Issue 138 - 8th May 2009

Friday 8 May 2009

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In what has been a difficult week for the UK Border Agency, it has published responses to the growing pressure over Gurkha settlement rights: response and the news that trafficked children have disappeared from Local Authority care (more info)

The Agency has also had to announce that the new Tier 4 application for students is leading to delays in applicants receiving decisions under the revised system (more info)

The UK Border Agency also published last week its reply to responses to the consultation on changes to the Asylum and Immigration Tribunal (more info)


In dismissing a petition by the Secretary of State, the Judicial Committee of the House of Lords found that in Secretary of State for the Home Department v Nasseri [2009] UKHL 23 that the Asylum and Immigration (Treatment of Claimants, etc.) Act 2004 Sch.3 para.3 laid down an irrebuttable presumption that the removal of an asylum seeker to certain named countries would be lawful. However, the presumption did not preclude an inquiry into whether the individual's rights, under art.3 ECHR would be infringed by such removal, necessitating a declaration of incompatibility under the Human Rights Act 1998 s.4. (more info)

The Court of Appeal in Secretary of State for the Home Department v Omar [2009] EWCA Civ 383, found that it was inappropriate for the Secretary of State to seek to rely upon BR(Iran) v SSHD [2007] EWCA Civ 198 when applying for permission to extend the time for service of the notice of appeal, where the delay was caused by administrative errors on her part. (more info)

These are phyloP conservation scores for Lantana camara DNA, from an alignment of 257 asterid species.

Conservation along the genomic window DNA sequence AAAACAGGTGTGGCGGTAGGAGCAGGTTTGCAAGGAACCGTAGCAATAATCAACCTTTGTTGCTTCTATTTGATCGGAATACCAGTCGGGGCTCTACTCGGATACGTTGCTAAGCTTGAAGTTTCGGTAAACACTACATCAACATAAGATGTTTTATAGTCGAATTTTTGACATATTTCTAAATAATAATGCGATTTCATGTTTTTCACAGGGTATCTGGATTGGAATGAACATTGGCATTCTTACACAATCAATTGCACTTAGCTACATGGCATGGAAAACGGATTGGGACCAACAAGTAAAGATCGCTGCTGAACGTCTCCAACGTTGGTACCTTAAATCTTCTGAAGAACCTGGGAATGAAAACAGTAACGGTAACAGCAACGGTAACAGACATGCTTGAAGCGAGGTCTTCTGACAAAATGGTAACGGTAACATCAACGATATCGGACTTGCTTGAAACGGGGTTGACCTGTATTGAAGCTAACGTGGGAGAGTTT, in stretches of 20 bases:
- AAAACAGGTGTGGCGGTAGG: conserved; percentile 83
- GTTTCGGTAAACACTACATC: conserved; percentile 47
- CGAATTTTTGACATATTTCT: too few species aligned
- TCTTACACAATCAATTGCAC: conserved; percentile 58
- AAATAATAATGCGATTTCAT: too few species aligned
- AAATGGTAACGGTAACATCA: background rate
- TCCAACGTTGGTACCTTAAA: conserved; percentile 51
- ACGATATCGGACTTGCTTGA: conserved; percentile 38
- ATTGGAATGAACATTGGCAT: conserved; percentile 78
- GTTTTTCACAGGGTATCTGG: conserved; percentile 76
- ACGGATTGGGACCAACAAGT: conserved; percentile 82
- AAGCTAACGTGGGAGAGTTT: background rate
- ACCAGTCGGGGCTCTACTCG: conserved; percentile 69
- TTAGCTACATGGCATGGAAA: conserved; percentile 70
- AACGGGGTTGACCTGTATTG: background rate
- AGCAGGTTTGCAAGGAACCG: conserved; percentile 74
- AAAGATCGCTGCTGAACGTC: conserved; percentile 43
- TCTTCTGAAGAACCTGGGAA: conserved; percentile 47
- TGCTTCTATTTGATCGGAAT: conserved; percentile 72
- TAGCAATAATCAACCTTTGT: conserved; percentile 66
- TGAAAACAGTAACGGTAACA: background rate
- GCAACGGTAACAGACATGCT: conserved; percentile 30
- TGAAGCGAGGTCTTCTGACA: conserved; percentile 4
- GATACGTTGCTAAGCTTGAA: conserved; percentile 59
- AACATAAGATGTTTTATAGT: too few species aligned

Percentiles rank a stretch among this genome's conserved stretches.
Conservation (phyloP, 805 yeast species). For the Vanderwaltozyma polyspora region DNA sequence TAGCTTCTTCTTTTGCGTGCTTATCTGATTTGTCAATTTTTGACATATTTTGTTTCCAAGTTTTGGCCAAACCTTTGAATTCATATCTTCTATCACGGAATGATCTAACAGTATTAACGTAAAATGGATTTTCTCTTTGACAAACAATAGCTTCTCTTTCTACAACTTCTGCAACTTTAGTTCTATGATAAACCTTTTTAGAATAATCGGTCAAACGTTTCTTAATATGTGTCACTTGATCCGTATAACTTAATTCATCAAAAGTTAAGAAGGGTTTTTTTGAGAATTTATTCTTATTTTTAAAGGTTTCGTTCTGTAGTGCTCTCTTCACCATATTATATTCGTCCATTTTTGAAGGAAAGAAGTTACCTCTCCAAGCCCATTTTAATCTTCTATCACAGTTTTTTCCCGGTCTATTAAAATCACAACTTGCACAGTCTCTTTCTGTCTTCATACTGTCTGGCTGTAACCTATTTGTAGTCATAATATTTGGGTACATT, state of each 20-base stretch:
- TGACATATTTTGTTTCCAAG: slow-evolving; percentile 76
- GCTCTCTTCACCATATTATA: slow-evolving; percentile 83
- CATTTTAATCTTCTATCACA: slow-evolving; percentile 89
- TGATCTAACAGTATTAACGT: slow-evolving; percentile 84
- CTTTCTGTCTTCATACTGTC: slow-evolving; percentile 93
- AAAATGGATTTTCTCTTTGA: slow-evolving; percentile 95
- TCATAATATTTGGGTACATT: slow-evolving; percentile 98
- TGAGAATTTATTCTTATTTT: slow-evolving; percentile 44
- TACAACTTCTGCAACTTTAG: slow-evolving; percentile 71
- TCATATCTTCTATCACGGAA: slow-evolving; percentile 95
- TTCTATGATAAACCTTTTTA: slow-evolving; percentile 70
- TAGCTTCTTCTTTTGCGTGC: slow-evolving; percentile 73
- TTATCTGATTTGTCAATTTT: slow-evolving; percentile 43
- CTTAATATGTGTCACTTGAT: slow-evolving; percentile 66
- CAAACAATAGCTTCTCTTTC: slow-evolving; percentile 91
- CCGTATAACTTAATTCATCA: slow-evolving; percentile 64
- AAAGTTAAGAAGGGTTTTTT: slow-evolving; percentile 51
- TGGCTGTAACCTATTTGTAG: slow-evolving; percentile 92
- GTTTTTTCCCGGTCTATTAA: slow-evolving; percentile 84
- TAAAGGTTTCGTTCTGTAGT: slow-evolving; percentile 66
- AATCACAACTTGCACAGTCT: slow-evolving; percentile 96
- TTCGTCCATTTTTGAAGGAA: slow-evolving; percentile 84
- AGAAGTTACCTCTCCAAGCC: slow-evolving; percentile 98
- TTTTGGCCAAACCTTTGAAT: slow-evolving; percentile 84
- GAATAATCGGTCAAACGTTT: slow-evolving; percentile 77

In TL and Others (sur place activities - risk) Burma CG [2009] UKAIT 00017, the Tribunal found that the existing country guidance given in HM (Risk factors for Burmese citizens) Burma CG [2006] UKAIT 00012 remained valid. With regard to applications sur place, it was held that the identities and roles of genuine activists in Burmese pro-democracy organisations based in London are likely to be known to the Burmese authorities. Participation in demonstrations outside the Burmese embassy in London by Burmese nationals is likely to be recorded by the Burmese authorities in London and made known to the Burmese authorities in Burma. Those Burmese nationals participating on a regular basis are likely to have been photographed by the Burmese authorities and identified. In addition there were additional factors which would trigger the attention of the Burmese authorities; a lack of a valid Burmese passport; absence of permission to exit Burma; previously having come to the adverse attention of the authorities as an opponent of the regime or having a connection with known political opponents. (more info)


The Immigration (European Economic Area) (Amendment) Regulations 2009 No. 1117

The Regulations amend the Immigration (European Economic Area) Regulations 2006 SI 2006/1003, to enable the Secretary of State to make exclusion orders on the grounds of public policy, public security or public health prohibiting an EEA national or family member of an EEA national from entering the UK. (more info)

The Immigration (Passenger Transit Visa) (Amendment) (No. 2) Order 2009 No. 1032

The Order amends the Immigration (Passenger Transit Visa) Order 2003, requiring citizens of Venezuela, Bolivia, Lesotho, South Africa and Swaziland to hold a transit visa to pass through the United Kingdom without entering whilst transiting to another country or territory. (more info)


On Monday May 18th in Birmingham and Monday May 11th in Manchester HJT Training is putting on its popular Immigration Judicial Review Conferences (a full day, 6 CPD hours) to mark the arrival of the Administrative Court in the Midlands and North West. (more info)

Simon Cox of Doughty Street Chambers is giving a course "Update on immigration rights under the Turkey-European Union Community Agreement" for ILPA on Wednesday 13 May 2009, London, 5.30pm - 8.45pm (more info)

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